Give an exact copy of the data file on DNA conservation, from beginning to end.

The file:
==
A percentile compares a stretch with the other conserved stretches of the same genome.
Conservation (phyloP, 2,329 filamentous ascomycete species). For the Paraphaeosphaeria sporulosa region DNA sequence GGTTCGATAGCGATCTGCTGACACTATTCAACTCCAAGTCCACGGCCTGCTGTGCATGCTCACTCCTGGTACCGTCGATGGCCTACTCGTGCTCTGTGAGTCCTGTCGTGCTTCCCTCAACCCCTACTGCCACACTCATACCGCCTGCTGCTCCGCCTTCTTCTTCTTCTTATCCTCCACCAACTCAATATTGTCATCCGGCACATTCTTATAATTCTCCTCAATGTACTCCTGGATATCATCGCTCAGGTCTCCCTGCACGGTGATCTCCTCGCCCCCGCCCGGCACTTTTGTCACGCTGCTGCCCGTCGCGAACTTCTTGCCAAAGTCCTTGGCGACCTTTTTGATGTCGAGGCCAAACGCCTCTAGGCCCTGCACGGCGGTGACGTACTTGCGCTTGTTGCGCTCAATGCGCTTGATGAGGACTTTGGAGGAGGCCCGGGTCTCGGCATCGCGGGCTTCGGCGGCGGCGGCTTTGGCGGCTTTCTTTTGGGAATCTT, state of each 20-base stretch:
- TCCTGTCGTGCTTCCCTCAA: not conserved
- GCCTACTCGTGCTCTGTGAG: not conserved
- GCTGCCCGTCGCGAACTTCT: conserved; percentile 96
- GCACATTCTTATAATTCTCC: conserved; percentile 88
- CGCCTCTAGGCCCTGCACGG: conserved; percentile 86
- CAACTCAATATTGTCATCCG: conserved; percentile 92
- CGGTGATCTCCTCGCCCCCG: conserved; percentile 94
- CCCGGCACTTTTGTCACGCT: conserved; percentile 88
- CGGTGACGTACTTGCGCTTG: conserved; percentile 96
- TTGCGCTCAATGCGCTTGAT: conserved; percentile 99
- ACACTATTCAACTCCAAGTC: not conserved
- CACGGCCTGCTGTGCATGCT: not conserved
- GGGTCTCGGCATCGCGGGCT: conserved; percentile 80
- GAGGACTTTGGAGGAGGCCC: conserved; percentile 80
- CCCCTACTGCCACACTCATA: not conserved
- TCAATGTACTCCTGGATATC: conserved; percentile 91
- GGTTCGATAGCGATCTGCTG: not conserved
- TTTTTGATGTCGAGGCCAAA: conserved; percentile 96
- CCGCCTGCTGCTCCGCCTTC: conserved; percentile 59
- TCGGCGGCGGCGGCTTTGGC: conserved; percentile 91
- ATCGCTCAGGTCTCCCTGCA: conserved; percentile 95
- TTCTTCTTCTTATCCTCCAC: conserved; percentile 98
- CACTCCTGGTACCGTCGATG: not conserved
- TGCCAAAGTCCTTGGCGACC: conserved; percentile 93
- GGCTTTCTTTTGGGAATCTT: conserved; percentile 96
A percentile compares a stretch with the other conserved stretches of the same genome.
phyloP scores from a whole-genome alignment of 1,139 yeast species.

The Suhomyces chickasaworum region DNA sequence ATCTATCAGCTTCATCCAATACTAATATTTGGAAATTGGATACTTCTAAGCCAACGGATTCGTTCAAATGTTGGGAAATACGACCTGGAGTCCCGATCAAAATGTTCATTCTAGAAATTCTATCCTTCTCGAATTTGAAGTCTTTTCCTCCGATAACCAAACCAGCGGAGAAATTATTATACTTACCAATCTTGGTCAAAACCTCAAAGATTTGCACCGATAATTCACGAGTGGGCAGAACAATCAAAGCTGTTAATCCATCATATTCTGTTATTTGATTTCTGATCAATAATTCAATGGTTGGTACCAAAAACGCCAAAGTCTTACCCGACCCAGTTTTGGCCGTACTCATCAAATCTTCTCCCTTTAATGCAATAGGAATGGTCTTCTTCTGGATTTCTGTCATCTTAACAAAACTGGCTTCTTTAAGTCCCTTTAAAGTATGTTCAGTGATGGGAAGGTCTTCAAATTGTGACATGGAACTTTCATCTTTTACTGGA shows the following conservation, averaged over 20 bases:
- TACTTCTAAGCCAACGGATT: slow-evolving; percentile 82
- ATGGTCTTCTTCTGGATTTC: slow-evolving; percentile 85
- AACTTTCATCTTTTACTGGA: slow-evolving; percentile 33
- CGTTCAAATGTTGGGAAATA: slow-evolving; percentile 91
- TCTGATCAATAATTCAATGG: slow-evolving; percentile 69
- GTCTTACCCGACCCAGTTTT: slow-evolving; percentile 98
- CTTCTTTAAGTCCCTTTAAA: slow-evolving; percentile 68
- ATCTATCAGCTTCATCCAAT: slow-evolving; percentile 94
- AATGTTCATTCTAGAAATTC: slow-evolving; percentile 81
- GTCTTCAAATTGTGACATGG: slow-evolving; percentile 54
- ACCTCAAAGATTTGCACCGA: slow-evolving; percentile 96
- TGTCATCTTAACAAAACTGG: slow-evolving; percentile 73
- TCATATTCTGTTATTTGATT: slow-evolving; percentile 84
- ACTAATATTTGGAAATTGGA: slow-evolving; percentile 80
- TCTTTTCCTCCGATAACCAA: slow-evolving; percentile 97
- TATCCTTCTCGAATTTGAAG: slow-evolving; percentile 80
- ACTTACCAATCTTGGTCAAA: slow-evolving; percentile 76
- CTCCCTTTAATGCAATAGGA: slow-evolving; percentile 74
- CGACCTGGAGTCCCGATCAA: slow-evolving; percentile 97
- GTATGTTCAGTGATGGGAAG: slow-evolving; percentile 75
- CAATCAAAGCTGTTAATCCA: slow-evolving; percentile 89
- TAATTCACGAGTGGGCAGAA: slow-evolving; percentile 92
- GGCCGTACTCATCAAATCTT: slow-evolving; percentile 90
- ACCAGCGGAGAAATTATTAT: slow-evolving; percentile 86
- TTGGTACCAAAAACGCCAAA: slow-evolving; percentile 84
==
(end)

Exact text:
A percentile compares a stretch with the other conserved stretches of the same genome.
Conservation (phyloP, 2,329 filamentous ascomycete species). For the Paraphaeosphaeria sporulosa region DNA sequence GGTTCGATAGCGATCTGCTGACACTATTCAACTCCAAGTCCACGGCCTGCTGTGCATGCTCACTCCTGGTACCGTCGATGGCCTACTCGTGCTCTGTGAGTCCTGTCGTGCTTCCCTCAACCCCTACTGCCACACTCATACCGCCTGCTGCTCCGCCTTCTTCTTCTTCTTATCCTCCACCAACTCAATATTGTCATCCGGCACATTCTTATAATTCTCCTCAATGTACTCCTGGATATCATCGCTCAGGTCTCCCTGCACGGTGATCTCCTCGCCCCCGCCCGGCACTTTTGTCACGCTGCTGCCCGTCGCGAACTTCTTGCCAAAGTCCTTGGCGACCTTTTTGATGTCGAGGCCAAACGCCTCTAGGCCCTGCACGGCGGTGACGTACTTGCGCTTGTTGCGCTCAATGCGCTTGATGAGGACTTTGGAGGAGGCCCGGGTCTCGGCATCGCGGGCTTCGGCGGCGGCGGCTTTGGCGGCTTTCTTTTGGGAATCTT, state of each 20-base stretch:
- TCCTGTCGTGCTTCCCTCAA: not conserved
- GCCTACTCGTGCTCTGTGAG: not conserved
- GCTGCCCGTCGCGAACTTCT: conserved; percentile 96
- GCACATTCTTATAATTCTCC: conserved; percentile 88
- CGCCTCTAGGCCCTGCACGG: conserved; percentile 86
- CAACTCAATATTGTCATCCG: conserved; percentile 92
- CGGTGATCTCCTCGCCCCCG: conserved; percentile 94
- CCCGGCACTTTTGTCACGCT: conserved; percentile 88
- CGGTGACGTACTTGCGCTTG: conserved; percentile 96
- TTGCGCTCAATGCGCTTGAT: conserved; percentile 99
- ACACTATTCAACTCCAAGTC: not conserved
- CACGGCCTGCTGTGCATGCT: not conserved
- GGGTCTCGGCATCGCGGGCT: conserved; percentile 80
- GAGGACTTTGGAGGAGGCCC: conserved; percentile 80
- CCCCTACTGCCACACTCATA: not conserved
- TCAATGTACTCCTGGATATC: conserved; percentile 91
- GGTTCGATAGCGATCTGCTG: not conserved
- TTTTTGATGTCGAGGCCAAA: conserved; percentile 96
- CCGCCTGCTGCTCCGCCTTC: conserved; percentile 59
- TCGGCGGCGGCGGCTTTGGC: conserved; percentile 91
- ATCGCTCAGGTCTCCCTGCA: conserved; percentile 95
- TTCTTCTTCTTATCCTCCAC: conserved; percentile 98
- CACTCCTGGTACCGTCGATG: not conserved
- TGCCAAAGTCCTTGGCGACC: conserved; percentile 93
- GGCTTTCTTTTGGGAATCTT: conserved; percentile 96
A percentile compares a stretch with the other conserved stretches of the same genome.
phyloP scores from a whole-genome alignment of 1,139 yeast species.

The Suhomyces chickasaworum region DNA sequence ATCTATCAGCTTCATCCAATACTAATATTTGGAAATTGGATACTTCTAAGCCAACGGATTCGTTCAAATGTTGGGAAATACGACCTGGAGTCCCGATCAAAATGTTCATTCTAGAAATTCTATCCTTCTCGAATTTGAAGTCTTTTCCTCCGATAACCAAACCAGCGGAGAAATTATTATACTTACCAATCTTGGTCAAAACCTCAAAGATTTGCACCGATAATTCACGAGTGGGCAGAACAATCAAAGCTGTTAATCCATCATATTCTGTTATTTGATTTCTGATCAATAATTCAATGGTTGGTACCAAAAACGCCAAAGTCTTACCCGACCCAGTTTTGGCCGTACTCATCAAATCTTCTCCCTTTAATGCAATAGGAATGGTCTTCTTCTGGATTTCTGTCATCTTAACAAAACTGGCTTCTTTAAGTCCCTTTAAAGTATGTTCAGTGATGGGAAGGTCTTCAAATTGTGACATGGAACTTTCATCTTTTACTGGA shows the following conservation, averaged over 20 bases:
- TACTTCTAAGCCAACGGATT: slow-evolving; percentile 82
- ATGGTCTTCTTCTGGATTTC: slow-evolving; percentile 85
- AACTTTCATCTTTTACTGGA: slow-evolving; percentile 33
- CGTTCAAATGTTGGGAAATA: slow-evolving; percentile 91
- TCTGATCAATAATTCAATGG: slow-evolving; percentile 69
- GTCTTACCCGACCCAGTTTT: slow-evolving; percentile 98
- CTTCTTTAAGTCCCTTTAAA: slow-evolving; percentile 68
- ATCTATCAGCTTCATCCAAT: slow-evolving; percentile 94
- AATGTTCATTCTAGAAATTC: slow-evolving; percentile 81
- GTCTTCAAATTGTGACATGG: slow-evolving; percentile 54
- ACCTCAAAGATTTGCACCGA: slow-evolving; percentile 96
- TGTCATCTTAACAAAACTGG: slow-evolving; percentile 73
- TCATATTCTGTTATTTGATT: slow-evolving; percentile 84
- ACTAATATTTGGAAATTGGA: slow-evolving; percentile 80
- TCTTTTCCTCCGATAACCAA: slow-evolving; percentile 97
- TATCCTTCTCGAATTTGAAG: slow-evolving; percentile 80
- ACTTACCAATCTTGGTCAAA: slow-evolving; percentile 76
- CTCCCTTTAATGCAATAGGA: slow-evolving; percentile 74
- CGACCTGGAGTCCCGATCAA: slow-evolving; percentile 97
- GTATGTTCAGTGATGGGAAG: slow-evolving; percentile 75
- CAATCAAAGCTGTTAATCCA: slow-evolving; percentile 89
- TAATTCACGAGTGGGCAGAA: slow-evolving; percentile 92
- GGCCGTACTCATCAAATCTT: slow-evolving; percentile 90
- ACCAGCGGAGAAATTATTAT: slow-evolving; percentile 86
- TTGGTACCAAAAACGCCAAA: slow-evolving; percentile 84